Five-hundred years of tyranny?
The Prince (previously titled De Principatibus or About Principalities) was written five-hundred years ago by Italian diplomat Niccolo Machiavelli, following his imprisonment under suspicion of conspiracy. He suffered torture on the rack and afterwards, being disillusioned by injustice and confined within his study under house arrest, he wrote his unapologetically cynical pamphlet. It was to revolutionise the way people think about human behaviour – influencing generations of politicians, military leaders, businesspeople and even global institutions. Published five years after Machiavelli’s death, The Prince now sits among Collodi’s Pinocchio and Dante’s Divine Comedy as one of the most translated Italian texts.
In The Prince, Machiavelli explains how to gain power by any means, and how to hold onto it. He did not feel threatened by notions of hell and judgement or divine wrath; instead he believed that sins can be excused if they have an outcome that is beneficial to society. He regarded success as a strategy game based on strength and cunning, so it is unsurprising that Mussolini wrote his dissertation on The Prince, that politicians are frequently referred to as Machiavellian, and that one of Machiavelli’s most famous pieces of advice is that it is more advantageous to be feared than to be loved: love can be conditional, but fear is ever-present in those who feel intimidated.
Although first recorded five-hundred years ago, Machiavelli’s observations are studied and applied even today. Intimidation tactics are widely used in warfare and, in battle, morality is rarely the primary consideration. In business, it is well known that productivity can be increased by maintaining emotional detachment. It is usually the most ruthless businesspeople who reap the highest returns, and successful global corporations looking to minimise competition often buy out their nearest rival or find a means to crush it. According to Machiavelli, survival is key: in order to thrive in a world where people are deceitful, fickle and underhand, it is necessary to dominate, to be fortunate, and, ultimately, to be feared.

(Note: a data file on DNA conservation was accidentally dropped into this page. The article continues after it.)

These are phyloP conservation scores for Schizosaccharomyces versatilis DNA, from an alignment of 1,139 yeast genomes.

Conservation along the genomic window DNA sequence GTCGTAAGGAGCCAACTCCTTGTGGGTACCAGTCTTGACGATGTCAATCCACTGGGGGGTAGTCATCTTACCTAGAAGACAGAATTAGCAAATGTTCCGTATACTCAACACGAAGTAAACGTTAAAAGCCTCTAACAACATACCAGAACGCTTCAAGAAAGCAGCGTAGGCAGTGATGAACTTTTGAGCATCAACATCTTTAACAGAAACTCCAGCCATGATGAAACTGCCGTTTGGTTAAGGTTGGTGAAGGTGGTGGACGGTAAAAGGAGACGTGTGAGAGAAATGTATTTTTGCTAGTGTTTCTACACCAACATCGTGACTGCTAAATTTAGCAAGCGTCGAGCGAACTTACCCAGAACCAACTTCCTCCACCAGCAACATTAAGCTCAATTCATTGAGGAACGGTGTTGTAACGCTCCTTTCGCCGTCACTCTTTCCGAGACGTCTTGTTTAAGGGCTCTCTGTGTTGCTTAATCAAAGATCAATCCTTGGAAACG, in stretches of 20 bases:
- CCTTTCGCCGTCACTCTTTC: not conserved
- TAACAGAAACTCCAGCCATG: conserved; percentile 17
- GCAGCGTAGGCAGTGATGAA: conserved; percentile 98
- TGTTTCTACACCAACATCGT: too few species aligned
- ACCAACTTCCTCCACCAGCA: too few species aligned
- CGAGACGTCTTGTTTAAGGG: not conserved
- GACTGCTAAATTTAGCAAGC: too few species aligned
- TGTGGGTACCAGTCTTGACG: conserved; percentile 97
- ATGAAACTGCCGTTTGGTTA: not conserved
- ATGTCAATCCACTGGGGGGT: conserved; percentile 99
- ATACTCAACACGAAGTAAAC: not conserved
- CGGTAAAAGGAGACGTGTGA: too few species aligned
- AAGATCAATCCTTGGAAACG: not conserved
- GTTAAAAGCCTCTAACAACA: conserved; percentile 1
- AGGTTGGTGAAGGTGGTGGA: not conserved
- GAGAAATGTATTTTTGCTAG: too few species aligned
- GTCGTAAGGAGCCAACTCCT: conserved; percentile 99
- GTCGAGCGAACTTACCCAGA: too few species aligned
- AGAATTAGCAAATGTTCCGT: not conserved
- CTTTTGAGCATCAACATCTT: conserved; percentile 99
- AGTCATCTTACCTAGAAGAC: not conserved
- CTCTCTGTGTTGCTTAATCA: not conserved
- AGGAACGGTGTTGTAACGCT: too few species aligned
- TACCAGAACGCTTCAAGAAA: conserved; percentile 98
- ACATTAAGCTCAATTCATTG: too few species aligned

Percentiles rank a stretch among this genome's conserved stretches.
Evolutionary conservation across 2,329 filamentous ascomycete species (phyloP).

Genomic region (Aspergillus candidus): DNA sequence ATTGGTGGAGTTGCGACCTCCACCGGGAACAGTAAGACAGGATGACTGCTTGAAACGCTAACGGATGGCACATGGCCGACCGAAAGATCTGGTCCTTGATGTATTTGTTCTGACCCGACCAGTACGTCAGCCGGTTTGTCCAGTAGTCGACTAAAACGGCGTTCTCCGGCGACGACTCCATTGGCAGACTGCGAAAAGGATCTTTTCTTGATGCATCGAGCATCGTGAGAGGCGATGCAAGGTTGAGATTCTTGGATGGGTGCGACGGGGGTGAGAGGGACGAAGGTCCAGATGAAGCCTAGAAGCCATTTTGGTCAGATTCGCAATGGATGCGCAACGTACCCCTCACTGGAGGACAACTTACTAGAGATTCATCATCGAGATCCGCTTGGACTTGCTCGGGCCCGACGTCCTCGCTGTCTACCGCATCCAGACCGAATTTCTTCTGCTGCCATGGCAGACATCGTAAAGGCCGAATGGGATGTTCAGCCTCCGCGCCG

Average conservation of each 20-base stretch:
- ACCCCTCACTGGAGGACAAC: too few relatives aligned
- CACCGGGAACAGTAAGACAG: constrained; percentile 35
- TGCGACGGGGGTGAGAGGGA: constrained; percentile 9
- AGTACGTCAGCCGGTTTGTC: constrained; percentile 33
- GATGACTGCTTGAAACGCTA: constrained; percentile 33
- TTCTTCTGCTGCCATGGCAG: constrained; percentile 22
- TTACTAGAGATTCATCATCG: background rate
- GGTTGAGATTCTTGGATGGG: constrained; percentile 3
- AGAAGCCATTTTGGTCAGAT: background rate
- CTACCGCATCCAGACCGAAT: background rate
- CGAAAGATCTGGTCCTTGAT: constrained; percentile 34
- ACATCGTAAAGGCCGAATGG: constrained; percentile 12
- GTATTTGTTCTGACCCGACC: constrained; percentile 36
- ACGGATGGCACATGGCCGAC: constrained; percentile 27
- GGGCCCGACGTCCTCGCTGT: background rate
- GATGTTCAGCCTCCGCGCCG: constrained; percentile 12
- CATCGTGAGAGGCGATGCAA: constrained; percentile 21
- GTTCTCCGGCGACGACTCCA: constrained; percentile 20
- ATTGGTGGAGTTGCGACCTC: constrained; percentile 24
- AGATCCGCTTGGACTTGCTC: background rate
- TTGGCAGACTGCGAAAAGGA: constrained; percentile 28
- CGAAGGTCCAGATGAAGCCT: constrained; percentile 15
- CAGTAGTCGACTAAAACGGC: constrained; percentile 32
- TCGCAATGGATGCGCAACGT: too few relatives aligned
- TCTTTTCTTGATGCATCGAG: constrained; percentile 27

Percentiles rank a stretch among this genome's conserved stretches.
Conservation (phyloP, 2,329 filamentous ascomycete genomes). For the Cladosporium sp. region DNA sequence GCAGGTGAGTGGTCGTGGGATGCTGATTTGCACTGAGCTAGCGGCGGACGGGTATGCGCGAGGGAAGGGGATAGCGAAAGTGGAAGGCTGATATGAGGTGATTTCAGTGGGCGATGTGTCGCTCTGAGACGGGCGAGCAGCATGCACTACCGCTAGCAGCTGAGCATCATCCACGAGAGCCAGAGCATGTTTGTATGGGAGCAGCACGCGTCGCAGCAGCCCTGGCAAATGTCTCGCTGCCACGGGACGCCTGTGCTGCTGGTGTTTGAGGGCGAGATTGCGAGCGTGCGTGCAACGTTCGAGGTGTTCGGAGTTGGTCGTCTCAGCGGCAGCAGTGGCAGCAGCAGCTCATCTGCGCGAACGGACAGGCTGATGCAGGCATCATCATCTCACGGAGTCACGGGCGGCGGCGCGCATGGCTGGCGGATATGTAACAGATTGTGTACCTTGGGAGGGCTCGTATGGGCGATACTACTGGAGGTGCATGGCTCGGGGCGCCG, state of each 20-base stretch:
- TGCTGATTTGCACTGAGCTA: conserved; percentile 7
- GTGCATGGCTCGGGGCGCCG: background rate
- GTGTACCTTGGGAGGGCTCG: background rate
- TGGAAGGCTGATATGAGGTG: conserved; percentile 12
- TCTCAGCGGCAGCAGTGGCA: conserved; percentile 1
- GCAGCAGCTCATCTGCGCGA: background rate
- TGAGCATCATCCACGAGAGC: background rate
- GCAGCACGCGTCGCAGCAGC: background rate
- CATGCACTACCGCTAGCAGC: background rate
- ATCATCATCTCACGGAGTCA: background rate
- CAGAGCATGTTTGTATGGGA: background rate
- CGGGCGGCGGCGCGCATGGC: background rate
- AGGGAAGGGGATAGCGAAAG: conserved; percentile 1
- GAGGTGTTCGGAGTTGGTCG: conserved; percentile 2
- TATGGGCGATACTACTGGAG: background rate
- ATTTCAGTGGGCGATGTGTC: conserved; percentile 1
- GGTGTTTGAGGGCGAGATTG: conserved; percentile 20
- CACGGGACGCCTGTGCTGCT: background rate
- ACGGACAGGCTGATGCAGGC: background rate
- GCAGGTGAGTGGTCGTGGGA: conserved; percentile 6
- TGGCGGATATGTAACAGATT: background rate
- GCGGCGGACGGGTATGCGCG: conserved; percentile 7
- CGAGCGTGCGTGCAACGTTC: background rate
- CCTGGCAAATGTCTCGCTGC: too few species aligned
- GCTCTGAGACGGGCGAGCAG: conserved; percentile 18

Although Machiavelli’s outlook on society is a bleak one, the lessons in The Prince offer a way for individuals to control their lives, to influence others and to succeed in their own chosen pathway. Machiavelli was ruthless, selfish, underhand and immoral; he encouraged five generations of tyrannical thinkers. But, crucially, he believed that by emphasising your ‘higher purpose’ and always showing your best side, you were more likely to succeed. And it’s hard to argue with that.
Find out more about Machiavelli’s seedbed for controversy in our modern-day interpretation of The Prince, and take a look at this BBC documentary, created to celebrate the five-hundredth anniversary of Machiavelli’s original text.